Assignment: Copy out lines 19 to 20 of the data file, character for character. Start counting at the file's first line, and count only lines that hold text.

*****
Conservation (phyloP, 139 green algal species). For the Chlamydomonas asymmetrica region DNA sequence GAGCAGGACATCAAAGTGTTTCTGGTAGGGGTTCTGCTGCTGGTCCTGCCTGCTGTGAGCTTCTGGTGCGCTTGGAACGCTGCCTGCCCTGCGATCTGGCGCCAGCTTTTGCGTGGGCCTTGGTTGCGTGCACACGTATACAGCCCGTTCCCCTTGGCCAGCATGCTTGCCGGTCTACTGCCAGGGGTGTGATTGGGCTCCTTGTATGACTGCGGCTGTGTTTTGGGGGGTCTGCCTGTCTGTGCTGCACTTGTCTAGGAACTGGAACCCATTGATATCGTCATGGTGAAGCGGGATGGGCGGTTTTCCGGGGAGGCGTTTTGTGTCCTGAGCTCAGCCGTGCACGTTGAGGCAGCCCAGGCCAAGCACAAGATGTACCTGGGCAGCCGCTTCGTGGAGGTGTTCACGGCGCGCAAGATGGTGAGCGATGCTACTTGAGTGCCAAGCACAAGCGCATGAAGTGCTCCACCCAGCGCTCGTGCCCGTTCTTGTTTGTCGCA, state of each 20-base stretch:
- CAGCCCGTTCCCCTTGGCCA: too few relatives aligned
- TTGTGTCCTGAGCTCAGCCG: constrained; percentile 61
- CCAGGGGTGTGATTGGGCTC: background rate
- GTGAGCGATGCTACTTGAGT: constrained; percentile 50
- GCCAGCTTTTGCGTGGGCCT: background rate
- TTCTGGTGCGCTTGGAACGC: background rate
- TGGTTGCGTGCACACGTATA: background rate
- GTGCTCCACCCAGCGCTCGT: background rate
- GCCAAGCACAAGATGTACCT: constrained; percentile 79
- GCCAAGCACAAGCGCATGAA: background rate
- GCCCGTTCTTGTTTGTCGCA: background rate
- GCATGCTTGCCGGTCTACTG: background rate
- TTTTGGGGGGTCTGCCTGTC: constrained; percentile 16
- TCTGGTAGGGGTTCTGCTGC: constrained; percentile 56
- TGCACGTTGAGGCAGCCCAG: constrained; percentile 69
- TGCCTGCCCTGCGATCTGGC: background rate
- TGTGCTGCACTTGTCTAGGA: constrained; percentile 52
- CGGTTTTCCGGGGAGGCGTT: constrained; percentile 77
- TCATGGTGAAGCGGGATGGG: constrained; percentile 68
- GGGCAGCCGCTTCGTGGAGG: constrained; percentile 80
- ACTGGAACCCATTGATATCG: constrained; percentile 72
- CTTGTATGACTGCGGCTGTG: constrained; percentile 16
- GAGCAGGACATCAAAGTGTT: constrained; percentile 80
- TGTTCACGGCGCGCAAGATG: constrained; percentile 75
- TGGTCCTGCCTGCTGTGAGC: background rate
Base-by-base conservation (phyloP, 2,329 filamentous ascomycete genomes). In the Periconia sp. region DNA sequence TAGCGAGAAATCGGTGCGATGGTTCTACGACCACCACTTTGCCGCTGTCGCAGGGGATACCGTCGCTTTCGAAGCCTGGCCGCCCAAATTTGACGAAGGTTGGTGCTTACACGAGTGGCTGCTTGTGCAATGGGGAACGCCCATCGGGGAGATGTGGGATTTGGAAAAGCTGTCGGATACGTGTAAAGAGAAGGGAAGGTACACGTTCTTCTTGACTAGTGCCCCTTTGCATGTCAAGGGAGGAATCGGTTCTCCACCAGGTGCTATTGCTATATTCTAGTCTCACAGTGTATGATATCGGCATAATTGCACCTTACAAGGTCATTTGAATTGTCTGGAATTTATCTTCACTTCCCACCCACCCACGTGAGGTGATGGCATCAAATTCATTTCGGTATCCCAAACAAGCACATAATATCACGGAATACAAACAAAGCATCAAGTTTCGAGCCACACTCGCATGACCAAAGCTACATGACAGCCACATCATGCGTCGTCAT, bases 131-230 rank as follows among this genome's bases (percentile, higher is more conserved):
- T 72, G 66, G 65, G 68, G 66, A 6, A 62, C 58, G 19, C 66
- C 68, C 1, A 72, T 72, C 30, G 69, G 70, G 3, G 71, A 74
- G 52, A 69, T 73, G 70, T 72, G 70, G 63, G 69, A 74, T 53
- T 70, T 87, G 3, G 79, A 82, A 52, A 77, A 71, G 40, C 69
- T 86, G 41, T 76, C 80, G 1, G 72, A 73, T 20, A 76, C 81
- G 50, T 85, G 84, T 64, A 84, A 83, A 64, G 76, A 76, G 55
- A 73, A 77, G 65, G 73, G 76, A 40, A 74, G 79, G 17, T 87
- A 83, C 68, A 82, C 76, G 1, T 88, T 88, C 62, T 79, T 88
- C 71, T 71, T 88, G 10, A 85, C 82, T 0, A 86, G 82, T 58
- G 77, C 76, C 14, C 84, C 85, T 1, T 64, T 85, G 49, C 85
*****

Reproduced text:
- CGGTTTTCCGGGGAGGCGTT: constrained; percentile 77
- TCATGGTGAAGCGGGATGGG: constrained; percentile 68